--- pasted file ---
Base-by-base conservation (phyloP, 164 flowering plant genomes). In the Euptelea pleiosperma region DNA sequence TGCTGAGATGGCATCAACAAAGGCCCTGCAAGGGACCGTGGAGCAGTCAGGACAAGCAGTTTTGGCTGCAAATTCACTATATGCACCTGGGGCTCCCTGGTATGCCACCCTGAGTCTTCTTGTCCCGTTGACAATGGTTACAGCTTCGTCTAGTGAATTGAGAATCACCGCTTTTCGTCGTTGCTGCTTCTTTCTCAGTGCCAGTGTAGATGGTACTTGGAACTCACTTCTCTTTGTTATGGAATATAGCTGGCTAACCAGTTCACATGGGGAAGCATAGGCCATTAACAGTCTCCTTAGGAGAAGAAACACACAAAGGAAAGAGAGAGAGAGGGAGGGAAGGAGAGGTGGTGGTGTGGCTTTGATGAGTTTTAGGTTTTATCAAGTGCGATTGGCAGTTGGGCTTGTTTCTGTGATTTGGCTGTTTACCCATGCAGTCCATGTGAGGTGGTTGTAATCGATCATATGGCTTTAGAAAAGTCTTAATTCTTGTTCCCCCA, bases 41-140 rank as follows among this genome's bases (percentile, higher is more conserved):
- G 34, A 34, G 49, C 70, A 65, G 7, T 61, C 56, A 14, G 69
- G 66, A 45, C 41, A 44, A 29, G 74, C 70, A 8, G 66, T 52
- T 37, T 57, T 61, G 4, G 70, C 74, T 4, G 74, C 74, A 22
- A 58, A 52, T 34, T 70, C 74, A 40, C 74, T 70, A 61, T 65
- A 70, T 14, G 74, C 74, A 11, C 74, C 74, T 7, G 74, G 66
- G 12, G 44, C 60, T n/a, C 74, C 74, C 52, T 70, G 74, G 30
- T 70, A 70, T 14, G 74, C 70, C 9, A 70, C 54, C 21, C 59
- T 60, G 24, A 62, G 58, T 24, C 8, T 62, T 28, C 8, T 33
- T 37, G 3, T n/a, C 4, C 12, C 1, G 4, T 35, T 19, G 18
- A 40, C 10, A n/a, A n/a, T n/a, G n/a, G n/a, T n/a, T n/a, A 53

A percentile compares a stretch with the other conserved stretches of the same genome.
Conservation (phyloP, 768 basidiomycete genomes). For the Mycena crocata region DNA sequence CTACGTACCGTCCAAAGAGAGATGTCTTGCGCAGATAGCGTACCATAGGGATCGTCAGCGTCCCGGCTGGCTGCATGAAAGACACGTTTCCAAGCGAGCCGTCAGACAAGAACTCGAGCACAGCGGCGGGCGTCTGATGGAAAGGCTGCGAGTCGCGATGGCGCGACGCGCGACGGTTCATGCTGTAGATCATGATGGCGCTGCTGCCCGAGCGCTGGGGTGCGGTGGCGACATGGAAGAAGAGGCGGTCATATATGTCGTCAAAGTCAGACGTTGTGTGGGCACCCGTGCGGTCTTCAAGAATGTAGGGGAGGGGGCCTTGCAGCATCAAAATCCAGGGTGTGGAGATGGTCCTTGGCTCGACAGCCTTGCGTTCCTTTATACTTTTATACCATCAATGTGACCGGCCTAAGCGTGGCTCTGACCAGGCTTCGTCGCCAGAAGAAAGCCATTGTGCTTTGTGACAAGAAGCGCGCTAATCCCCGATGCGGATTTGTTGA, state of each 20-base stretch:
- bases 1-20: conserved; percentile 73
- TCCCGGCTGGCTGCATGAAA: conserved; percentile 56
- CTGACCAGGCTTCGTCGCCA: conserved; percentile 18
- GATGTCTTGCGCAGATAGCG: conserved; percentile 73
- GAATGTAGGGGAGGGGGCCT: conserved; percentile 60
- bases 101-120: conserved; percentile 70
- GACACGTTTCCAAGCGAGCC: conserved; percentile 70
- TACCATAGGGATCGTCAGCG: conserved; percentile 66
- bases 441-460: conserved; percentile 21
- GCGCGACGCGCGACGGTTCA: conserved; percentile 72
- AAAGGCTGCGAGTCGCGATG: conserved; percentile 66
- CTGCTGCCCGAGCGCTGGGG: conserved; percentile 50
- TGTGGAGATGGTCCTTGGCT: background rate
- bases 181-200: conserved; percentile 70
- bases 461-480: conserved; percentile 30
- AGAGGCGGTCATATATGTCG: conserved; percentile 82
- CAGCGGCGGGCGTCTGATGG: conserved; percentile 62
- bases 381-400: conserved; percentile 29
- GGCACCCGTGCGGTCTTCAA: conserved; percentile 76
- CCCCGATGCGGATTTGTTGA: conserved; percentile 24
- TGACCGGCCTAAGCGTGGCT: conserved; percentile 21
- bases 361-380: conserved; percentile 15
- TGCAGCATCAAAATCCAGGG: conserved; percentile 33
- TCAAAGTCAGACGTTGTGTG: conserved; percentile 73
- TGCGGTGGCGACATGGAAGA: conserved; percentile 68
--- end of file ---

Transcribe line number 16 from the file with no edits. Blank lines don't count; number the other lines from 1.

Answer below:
- CTGACCAGGCTTCGTCGCCA: conserved; percentile 18